Playoffs

The Celtics are heading back to the NBA Finals with the belief they can win it all this time

The Celtics are heading back to the NBA Finals with the belief they can win it all this time

INDIANAPOLIS — There were no champagne bottles in sight for this eyewitness account. The gray folding table centering Boston’s visitors locker room inside Gainbridge Fieldhouse was covered with cans of beer and puddles of hazy IPA. The Celtics are waiting to uncork those bubbly bottles after next round, should they capture the real crown, an 18th banner in franchise history after Boston swept Indiana with a 105-102 victory in Game 4 on Monday night.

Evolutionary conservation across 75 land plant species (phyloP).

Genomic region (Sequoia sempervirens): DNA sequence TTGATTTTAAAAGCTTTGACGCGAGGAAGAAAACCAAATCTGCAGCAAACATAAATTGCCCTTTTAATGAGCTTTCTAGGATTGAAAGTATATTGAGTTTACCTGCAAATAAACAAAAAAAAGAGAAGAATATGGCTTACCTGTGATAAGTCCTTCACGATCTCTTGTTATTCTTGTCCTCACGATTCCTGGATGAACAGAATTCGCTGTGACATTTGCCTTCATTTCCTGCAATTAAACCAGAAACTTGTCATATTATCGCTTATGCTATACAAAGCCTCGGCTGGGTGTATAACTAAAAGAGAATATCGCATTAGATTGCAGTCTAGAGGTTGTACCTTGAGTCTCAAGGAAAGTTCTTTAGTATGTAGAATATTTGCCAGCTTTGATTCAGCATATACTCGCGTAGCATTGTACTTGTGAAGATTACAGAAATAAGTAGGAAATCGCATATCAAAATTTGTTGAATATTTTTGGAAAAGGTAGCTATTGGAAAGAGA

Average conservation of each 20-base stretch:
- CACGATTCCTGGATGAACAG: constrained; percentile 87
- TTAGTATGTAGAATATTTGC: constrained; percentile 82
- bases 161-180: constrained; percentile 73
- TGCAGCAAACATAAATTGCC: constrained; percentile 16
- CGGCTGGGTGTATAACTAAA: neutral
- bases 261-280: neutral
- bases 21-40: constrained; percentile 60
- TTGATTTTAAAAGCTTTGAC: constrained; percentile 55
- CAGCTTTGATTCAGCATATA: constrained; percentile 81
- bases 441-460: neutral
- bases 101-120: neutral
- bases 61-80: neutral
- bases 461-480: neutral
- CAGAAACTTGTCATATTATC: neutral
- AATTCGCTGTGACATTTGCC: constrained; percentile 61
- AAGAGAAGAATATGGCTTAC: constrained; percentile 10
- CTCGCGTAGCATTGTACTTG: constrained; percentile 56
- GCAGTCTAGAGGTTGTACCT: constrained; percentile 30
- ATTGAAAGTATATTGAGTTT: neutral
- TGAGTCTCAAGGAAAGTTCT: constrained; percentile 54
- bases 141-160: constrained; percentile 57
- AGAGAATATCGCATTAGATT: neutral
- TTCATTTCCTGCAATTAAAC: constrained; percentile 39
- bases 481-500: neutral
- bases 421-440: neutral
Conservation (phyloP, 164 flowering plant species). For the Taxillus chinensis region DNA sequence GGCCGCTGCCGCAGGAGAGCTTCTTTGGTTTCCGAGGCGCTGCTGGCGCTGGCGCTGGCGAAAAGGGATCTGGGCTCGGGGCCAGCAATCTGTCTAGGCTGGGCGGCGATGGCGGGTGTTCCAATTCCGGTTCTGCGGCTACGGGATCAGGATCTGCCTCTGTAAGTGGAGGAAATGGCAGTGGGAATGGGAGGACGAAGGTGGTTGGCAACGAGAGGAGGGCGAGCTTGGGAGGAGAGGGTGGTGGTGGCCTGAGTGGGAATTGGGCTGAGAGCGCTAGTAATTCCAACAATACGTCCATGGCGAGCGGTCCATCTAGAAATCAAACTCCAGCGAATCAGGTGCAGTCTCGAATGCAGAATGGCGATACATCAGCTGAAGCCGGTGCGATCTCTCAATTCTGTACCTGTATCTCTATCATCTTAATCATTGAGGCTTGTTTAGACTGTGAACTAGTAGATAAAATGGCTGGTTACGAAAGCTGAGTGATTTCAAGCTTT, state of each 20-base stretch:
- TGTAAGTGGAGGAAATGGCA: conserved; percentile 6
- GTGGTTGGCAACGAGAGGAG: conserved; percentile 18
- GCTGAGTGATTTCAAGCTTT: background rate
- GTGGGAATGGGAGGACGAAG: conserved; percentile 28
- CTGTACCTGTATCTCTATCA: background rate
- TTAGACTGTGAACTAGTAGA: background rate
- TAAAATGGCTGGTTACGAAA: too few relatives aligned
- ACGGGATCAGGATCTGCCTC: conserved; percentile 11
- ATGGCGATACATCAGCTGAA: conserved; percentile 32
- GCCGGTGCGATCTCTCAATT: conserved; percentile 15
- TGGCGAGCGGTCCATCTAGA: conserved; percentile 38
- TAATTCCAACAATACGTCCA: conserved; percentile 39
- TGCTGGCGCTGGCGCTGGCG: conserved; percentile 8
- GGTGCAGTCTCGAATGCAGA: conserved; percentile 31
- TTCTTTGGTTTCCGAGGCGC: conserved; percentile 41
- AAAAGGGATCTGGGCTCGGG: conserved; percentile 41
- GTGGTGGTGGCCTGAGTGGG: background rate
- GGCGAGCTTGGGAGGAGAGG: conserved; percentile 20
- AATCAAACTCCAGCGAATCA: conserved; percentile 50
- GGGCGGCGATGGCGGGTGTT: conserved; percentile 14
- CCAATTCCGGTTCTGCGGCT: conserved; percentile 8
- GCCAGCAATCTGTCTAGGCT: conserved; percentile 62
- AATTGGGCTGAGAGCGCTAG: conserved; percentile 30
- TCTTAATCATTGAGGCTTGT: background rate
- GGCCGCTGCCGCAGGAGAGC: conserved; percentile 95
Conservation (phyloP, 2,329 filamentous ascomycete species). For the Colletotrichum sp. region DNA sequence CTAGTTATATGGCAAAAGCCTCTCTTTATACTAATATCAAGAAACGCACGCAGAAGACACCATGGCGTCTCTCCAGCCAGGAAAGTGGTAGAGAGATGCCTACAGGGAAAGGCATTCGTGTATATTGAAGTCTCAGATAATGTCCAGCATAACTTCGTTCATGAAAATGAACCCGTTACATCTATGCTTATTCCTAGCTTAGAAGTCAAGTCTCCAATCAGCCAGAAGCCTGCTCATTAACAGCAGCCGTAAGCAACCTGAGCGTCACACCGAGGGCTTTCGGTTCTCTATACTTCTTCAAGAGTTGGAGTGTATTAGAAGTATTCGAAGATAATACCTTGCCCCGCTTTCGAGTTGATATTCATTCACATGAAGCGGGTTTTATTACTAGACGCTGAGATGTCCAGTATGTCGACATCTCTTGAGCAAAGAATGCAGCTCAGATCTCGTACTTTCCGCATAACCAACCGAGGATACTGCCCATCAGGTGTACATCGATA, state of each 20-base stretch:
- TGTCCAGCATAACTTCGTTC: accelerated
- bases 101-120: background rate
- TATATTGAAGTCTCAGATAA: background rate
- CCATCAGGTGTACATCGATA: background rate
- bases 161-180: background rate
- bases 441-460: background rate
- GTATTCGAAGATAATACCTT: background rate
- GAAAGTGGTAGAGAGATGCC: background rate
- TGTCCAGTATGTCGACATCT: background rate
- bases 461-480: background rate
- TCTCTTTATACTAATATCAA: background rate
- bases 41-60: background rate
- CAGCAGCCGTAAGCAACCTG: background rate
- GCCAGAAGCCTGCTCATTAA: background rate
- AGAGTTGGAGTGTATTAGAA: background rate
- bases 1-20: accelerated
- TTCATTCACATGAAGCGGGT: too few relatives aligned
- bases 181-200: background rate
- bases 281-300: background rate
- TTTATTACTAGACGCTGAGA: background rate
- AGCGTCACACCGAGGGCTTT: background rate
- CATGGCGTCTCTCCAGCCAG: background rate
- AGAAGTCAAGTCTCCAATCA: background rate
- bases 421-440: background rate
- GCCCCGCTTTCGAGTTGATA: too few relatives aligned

“We understand what we need to do and lock in and do whatever it takes to get four more wins,” said Derrick White, after the Celtics’ do-everything guard splashed the game-winning triple with 45 seconds to spare.

That didn’t stop staffers and players from posing with the Eastern Conference finals trophy, named after Celtics great Bob Cousy. They belted Drake lyrics oozing from a massive JBL speaker. Sam Hauser, Boston’s reserve marksman, used a pair of scissors to crack a hole in the bottom of one beer, and joined an equipment manager to shotgun the can. And then another. Kristaps Porziņģis, who has been out with a calf injury since the first round, calmly poured a Corona into a white paper cup. Luke Kornet, who sprained his left wrist in Game 2, grabbed a Kona Big Wave before walking out the door.